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Hall County Sheriffs Office plans to move this summer into new headquarters
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Sheriff Gerald Couch tours the new Hall County Sheriff's Office headquarters as construction continues on the building next door to the Hall County Government Center.

In a word, the focus for Hall County government in the past year seemed to be “bigger.”

Hall County Sheriff’s Office officials expect to move by late May or early June into new headquarters on Browns Bridge Road beside the Hall County Government Center.

The floorplan allows for bigger interview rooms that were wired for audio and video. The community service window at the current law enforcement center was a janitor’s storage closet that was turned into an office.

“We’re so cramped in the spaces that we’re in now,” Sheriff Gerald Couch said. “We’re hopeful that this space here combined with our two precincts should provide us with many years of growth long, long after I’m gone.”

Officials said a considerable amount of savings have come through inmate labor at the facility, where 10 inmates work each day on completing the headquarters.

Though acquiring body cameras and a records management system are still on the horizon, Couch said data and other electronic media will be housed on servers at the government center.

Much of the furniture comes from surplus stores, where items like cubicles usually priced in the thousands of dollars were purchased for roughly $250.

“With the amount of money that we have allocated for this building, you had to be creative and look for other ways to cut spending and save money but still have something nice,” Couch said.

Couch said the project is currently under budget with the estimate hovering below $100 per square foot.

“Really what we’re trying to cultivate here is a one-stop shop for citizens, sort of a campus feel for government services,” Hall County spokeswoman Katie Crumley said.

The Hall County Correctional Institution opened in February, a 200-bed facility with updated security equipment. The new building on Barber Road replaced its 53-year-old predecessor.

Warden Walt Davis said the correctional institution finished on a $3.6 million budget, almost half of the estimated $7 million expected under traditional means. Davis attributed the savings to county officials working as their own contractor and inmate labor.

Meanwhile, 15 new work stations were built at Hall County’s 911 center, and Hall County Fire Services christened its Marine Rescue One.

In December, the upgraded emergency phone network for the 911 center went live from the funds approved in the March 2015 special purpose local option sales tax vote.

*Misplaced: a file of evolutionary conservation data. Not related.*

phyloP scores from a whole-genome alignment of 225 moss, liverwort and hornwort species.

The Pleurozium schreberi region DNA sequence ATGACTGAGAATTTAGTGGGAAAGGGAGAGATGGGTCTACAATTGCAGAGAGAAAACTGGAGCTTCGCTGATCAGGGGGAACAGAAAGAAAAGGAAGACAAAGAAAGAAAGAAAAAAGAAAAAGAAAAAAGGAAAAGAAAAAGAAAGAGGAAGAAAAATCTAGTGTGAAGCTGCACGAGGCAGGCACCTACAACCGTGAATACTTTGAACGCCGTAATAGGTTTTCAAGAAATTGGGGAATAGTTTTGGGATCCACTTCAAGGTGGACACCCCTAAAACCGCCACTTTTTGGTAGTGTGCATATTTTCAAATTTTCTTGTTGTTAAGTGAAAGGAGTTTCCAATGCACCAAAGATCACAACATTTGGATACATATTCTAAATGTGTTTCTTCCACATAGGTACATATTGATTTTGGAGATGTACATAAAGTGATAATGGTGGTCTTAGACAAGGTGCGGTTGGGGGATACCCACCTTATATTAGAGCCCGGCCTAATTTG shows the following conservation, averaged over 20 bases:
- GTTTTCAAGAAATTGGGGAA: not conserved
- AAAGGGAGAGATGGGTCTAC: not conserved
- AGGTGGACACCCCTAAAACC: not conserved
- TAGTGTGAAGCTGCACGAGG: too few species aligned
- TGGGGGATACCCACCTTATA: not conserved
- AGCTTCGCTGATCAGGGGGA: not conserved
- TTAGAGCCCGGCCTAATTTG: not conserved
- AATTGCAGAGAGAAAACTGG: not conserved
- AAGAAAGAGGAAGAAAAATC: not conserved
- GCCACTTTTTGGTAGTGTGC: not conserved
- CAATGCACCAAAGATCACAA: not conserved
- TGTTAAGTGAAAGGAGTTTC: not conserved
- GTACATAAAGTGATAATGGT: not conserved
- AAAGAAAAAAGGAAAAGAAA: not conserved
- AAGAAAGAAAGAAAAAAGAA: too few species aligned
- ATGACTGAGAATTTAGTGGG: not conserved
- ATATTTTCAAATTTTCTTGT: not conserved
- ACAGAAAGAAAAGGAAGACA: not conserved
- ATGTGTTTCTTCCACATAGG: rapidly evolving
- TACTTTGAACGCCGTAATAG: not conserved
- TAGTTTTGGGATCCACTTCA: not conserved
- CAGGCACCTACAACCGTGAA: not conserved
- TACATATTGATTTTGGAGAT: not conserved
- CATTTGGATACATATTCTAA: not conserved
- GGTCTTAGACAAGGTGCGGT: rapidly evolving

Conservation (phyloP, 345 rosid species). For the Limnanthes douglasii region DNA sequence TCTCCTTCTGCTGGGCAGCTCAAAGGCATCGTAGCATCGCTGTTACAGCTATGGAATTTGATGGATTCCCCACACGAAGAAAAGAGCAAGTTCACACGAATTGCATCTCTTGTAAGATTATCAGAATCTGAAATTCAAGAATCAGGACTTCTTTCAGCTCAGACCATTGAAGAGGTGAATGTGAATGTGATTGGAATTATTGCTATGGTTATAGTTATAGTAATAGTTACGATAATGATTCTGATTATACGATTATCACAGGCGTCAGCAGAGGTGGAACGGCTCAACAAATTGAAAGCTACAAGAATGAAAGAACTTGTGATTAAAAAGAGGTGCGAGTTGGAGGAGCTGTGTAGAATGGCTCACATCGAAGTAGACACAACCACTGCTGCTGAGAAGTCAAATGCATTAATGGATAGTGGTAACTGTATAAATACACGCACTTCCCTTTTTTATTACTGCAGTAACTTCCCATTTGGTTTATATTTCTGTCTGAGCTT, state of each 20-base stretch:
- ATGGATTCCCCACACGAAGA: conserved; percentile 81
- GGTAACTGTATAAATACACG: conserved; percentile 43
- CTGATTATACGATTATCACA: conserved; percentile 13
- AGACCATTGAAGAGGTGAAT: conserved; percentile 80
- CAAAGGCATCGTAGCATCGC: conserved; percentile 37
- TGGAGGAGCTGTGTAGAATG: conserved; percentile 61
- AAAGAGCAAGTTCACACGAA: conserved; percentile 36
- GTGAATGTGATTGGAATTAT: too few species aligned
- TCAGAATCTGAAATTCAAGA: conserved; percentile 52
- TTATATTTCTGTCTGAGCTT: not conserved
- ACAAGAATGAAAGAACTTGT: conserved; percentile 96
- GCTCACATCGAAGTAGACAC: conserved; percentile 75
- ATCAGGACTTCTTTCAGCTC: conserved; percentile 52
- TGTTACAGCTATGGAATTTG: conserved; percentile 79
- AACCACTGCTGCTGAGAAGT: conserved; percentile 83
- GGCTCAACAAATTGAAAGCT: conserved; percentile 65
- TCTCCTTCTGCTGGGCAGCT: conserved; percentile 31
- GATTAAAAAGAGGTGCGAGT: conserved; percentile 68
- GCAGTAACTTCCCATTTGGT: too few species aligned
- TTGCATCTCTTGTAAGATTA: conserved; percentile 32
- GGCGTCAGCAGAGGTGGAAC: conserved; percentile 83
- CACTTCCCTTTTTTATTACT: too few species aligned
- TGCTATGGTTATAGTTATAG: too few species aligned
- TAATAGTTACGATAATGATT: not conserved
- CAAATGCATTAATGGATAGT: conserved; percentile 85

The center’s director, Gail Lane, said Hall County is now ready for the build-out on the state’s emergency services IP network, which is still several years ahead.

“Once that happens and we can plug in … we will truly become an IT-based network,” she said.

 Officials said they are now ready to begin improving the radio network, which will consist of updating transmission sites, among other projects. The Hall Couny Board of Commissioners voted in March to spend $9.5 million from SPLOST revenues to complete the next phase of overhauling the emergency 911 system.

New work stations completed at the center come with an ergonomic design to allow for standing, a tool that Lane feels will greatly enhance alertness.

“When I started at the 911 center, you had to sit right there,” Lane said. “You couldn’t move hardly.”

The heating, ventilation and air conditioning system will now run under a raised floor that will create energy savings, Lane said.

Ahead of the 2015 Memorial Day weekend, the fire department docked the Marine Rescue One, a 23-foot aluminum vessel.

The boat serves a marine rescue team in its 11th year that previously operated on a converted Yamaha skiboat with an inflatable backup.

“It’s one of the busiest marine rescue teams in the nation based on call volume and, unfortunately, victim removal,” Deputy Fire Chief Chad Black previously told The Times.

The rescue team most recently made headlines after the rescue of Wayne Mock, a retired law enforcement officer who became hypothermic after falling out of his kayak.

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